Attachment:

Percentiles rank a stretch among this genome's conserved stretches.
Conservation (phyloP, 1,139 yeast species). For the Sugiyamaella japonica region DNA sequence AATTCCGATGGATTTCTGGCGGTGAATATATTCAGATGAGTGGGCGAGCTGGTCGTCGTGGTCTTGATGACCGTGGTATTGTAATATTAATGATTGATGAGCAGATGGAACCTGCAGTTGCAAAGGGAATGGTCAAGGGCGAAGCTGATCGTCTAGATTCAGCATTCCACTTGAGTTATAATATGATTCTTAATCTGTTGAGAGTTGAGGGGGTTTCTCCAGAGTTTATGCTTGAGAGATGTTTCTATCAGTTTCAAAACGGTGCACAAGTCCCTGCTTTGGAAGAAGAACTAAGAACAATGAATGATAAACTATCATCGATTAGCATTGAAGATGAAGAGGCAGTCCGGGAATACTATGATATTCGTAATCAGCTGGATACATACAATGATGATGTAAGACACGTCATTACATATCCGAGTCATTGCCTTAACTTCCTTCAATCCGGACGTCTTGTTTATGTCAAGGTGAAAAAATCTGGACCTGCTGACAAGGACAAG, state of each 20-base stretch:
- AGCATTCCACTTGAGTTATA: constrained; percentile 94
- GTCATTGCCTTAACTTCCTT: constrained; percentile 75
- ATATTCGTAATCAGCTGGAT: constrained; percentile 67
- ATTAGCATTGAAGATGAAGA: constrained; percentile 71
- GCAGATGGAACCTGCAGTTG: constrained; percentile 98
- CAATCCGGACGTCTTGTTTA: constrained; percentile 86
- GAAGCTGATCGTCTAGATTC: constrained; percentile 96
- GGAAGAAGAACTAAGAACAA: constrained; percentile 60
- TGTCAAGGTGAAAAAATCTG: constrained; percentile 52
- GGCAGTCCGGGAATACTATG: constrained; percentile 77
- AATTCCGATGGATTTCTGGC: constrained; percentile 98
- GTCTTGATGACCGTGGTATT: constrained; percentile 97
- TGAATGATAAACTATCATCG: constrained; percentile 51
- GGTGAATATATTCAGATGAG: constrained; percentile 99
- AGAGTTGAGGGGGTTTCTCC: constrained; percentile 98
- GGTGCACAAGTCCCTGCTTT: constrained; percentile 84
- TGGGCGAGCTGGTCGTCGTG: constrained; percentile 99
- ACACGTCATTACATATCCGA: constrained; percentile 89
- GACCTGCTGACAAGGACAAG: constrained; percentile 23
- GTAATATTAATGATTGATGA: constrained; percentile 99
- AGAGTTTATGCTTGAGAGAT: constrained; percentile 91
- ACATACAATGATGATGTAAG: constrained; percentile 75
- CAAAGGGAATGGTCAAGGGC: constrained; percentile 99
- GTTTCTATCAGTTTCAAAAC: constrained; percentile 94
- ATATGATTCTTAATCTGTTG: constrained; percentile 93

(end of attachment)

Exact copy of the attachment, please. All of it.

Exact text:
Percentiles rank a stretch among this genome's conserved stretches.
Conservation (phyloP, 1,139 yeast species). For the Sugiyamaella japonica region DNA sequence AATTCCGATGGATTTCTGGCGGTGAATATATTCAGATGAGTGGGCGAGCTGGTCGTCGTGGTCTTGATGACCGTGGTATTGTAATATTAATGATTGATGAGCAGATGGAACCTGCAGTTGCAAAGGGAATGGTCAAGGGCGAAGCTGATCGTCTAGATTCAGCATTCCACTTGAGTTATAATATGATTCTTAATCTGTTGAGAGTTGAGGGGGTTTCTCCAGAGTTTATGCTTGAGAGATGTTTCTATCAGTTTCAAAACGGTGCACAAGTCCCTGCTTTGGAAGAAGAACTAAGAACAATGAATGATAAACTATCATCGATTAGCATTGAAGATGAAGAGGCAGTCCGGGAATACTATGATATTCGTAATCAGCTGGATACATACAATGATGATGTAAGACACGTCATTACATATCCGAGTCATTGCCTTAACTTCCTTCAATCCGGACGTCTTGTTTATGTCAAGGTGAAAAAATCTGGACCTGCTGACAAGGACAAG, state of each 20-base stretch:
- AGCATTCCACTTGAGTTATA: constrained; percentile 94
- GTCATTGCCTTAACTTCCTT: constrained; percentile 75
- ATATTCGTAATCAGCTGGAT: constrained; percentile 67
- ATTAGCATTGAAGATGAAGA: constrained; percentile 71
- GCAGATGGAACCTGCAGTTG: constrained; percentile 98
- CAATCCGGACGTCTTGTTTA: constrained; percentile 86
- GAAGCTGATCGTCTAGATTC: constrained; percentile 96
- GGAAGAAGAACTAAGAACAA: constrained; percentile 60
- TGTCAAGGTGAAAAAATCTG: constrained; percentile 52
- GGCAGTCCGGGAATACTATG: constrained; percentile 77
- AATTCCGATGGATTTCTGGC: constrained; percentile 98
- GTCTTGATGACCGTGGTATT: constrained; percentile 97
- TGAATGATAAACTATCATCG: constrained; percentile 51
- GGTGAATATATTCAGATGAG: constrained; percentile 99
- AGAGTTGAGGGGGTTTCTCC: constrained; percentile 98
- GGTGCACAAGTCCCTGCTTT: constrained; percentile 84
- TGGGCGAGCTGGTCGTCGTG: constrained; percentile 99
- ACACGTCATTACATATCCGA: constrained; percentile 89
- GACCTGCTGACAAGGACAAG: constrained; percentile 23
- GTAATATTAATGATTGATGA: constrained; percentile 99
- AGAGTTTATGCTTGAGAGAT: constrained; percentile 91
- ACATACAATGATGATGTAAG: constrained; percentile 75
- CAAAGGGAATGGTCAAGGGC: constrained; percentile 99
- GTTTCTATCAGTTTCAAAAC: constrained; percentile 94
- ATATGATTCTTAATCTGTTG: constrained; percentile 93